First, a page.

Li Ka-shing business empire shifts base from Hong Kong to Cayman Islands
Sweeping restructure by city's richest man sees all non-property assets of Cheung Kong group injected into newly formed company
Li Ka-shing yesterday added fresh grist to rumours about his waning interest in Hong Kong as he unveiled a sweeping restructuring of his business empire, switching its base of incorporation to the Cayman Islands from Hong Kong.
Li - the chairman of Cheung Kong (Holdings) and its subsidiary Hutchison Whampoa, which together have a total market capitalisation of HK$661.68 billion - said all of his two flagship companies' non-property assets, including ports, telecommunications, retail, infrastructure and energy, would be injected into a newly formed company, CK Hutchison Holdings (CKH Holdings), incorporated in the Cayman Islands.
As part of the reorganisation, all property businesses including those overseas in the two companies will be injected into another new entity, Cheung Kong Property Holdings, which will seek a separate listing on the Hong Kong stock exchange by introduction.
CK Property will be one of the largest property companies listed in Hong Kong.
Speaking at a press conference yesterday, Li, the richest man in Hong Kong, said the restructuring would be good for all shareholders.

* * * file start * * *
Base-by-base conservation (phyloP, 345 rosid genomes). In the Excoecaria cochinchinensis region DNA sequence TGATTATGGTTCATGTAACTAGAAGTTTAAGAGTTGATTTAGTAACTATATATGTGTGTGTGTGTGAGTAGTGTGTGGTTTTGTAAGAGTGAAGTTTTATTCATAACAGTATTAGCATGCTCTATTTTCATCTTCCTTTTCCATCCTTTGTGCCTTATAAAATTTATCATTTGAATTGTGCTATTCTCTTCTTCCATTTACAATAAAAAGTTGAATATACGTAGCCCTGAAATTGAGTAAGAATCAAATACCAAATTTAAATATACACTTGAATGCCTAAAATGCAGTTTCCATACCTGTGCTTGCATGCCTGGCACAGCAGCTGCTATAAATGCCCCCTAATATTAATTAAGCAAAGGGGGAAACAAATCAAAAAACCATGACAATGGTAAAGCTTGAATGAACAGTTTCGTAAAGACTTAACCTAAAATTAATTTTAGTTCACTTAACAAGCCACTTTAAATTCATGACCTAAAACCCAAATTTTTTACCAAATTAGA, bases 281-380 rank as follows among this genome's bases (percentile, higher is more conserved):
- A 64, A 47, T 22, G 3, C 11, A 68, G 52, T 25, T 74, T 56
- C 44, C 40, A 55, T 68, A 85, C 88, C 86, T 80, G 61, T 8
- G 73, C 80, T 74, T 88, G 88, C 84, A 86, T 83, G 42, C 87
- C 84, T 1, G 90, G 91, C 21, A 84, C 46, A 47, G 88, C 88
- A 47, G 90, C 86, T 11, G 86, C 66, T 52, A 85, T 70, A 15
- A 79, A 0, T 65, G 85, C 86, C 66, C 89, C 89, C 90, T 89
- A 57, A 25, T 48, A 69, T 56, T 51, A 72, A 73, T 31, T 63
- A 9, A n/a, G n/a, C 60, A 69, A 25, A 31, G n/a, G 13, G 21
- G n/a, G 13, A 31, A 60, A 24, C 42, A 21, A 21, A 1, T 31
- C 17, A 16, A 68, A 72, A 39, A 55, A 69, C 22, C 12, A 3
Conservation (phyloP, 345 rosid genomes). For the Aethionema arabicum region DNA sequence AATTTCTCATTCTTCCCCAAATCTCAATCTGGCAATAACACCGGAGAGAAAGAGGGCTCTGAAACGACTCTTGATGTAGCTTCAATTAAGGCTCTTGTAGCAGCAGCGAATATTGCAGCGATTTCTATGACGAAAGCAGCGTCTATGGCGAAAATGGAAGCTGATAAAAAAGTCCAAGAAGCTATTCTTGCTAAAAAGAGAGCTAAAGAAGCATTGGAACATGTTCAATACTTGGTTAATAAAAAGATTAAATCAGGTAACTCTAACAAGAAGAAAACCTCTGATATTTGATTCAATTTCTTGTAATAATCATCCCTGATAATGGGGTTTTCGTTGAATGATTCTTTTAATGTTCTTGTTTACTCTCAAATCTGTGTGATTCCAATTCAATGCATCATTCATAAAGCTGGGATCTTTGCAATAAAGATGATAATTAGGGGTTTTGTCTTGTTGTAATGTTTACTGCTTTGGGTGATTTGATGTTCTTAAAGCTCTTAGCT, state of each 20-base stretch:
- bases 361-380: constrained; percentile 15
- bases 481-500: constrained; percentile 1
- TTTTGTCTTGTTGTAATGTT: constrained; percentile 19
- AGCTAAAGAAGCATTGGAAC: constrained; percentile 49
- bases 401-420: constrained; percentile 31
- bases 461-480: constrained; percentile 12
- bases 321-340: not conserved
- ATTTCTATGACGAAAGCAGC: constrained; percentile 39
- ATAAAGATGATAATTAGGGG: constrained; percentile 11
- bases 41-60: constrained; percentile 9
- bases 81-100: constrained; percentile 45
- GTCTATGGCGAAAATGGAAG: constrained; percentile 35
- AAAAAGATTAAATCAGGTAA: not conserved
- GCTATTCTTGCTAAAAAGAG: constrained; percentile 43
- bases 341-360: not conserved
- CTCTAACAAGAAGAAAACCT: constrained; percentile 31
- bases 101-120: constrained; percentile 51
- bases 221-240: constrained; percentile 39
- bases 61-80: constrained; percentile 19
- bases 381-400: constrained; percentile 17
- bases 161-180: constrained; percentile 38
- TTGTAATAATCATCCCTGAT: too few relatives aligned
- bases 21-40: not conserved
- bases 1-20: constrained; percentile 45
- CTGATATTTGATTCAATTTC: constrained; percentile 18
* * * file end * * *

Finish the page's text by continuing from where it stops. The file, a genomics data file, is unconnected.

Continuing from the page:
According to a 70-page announcement filed with the Hong Kong stock exchange, the move is aimed at creating shareholder value as it will enable all the group's assets to be fully reflected and remove the "layered holding structure" between Cheung Kong and Hutchison.
That would allow shareholders to directly invest in the two separate listed vehicles.
Li, however, rejected suggestions that the proposed reorganisation is a sign of his withdrawal from the city.
"More than 75 per cent of companies that have listed in Hong Kong in the past 10 years or so are incorporated in Cayman Islands, including state-owned enterprises. Have they also lost confidence in Hong Kong?" said Li, adding that the company was just "following the trend".
Asked if the restructuring will help his elder son, Victor Li Tzar-kuoi, to take over the empire, he said: "As a person reaching a certain age, you want the company's successor and all the executives here to operate more easily and to do well."
Asked about Li's hint that the reorganisation would facilitate succession, Whampoa group managing director Canning Fok Kin-ning said: "We don't interpret what the chairman says. If he says it is easier, then it is easier."
Company laws in Cayman Islands were more flexible, which would allow the reorganisation to proceed smoothly, the company said as justification for the new incorporation.
Under the restructuring plan, Cheung Kong shareholders will receive one CKH Holdings share for every Cheung Kong share, while CKH will offer Hutchison shareholders 0.684 CKH share for every Hutchison share. All eligible CKH shareholders will receive one CK Property share for every CKH share.
Li, who will be the chairman of both CKH and CK Property, said: "We hope to distribute more dividends this year."
The reorganisation is expected to be completed by June.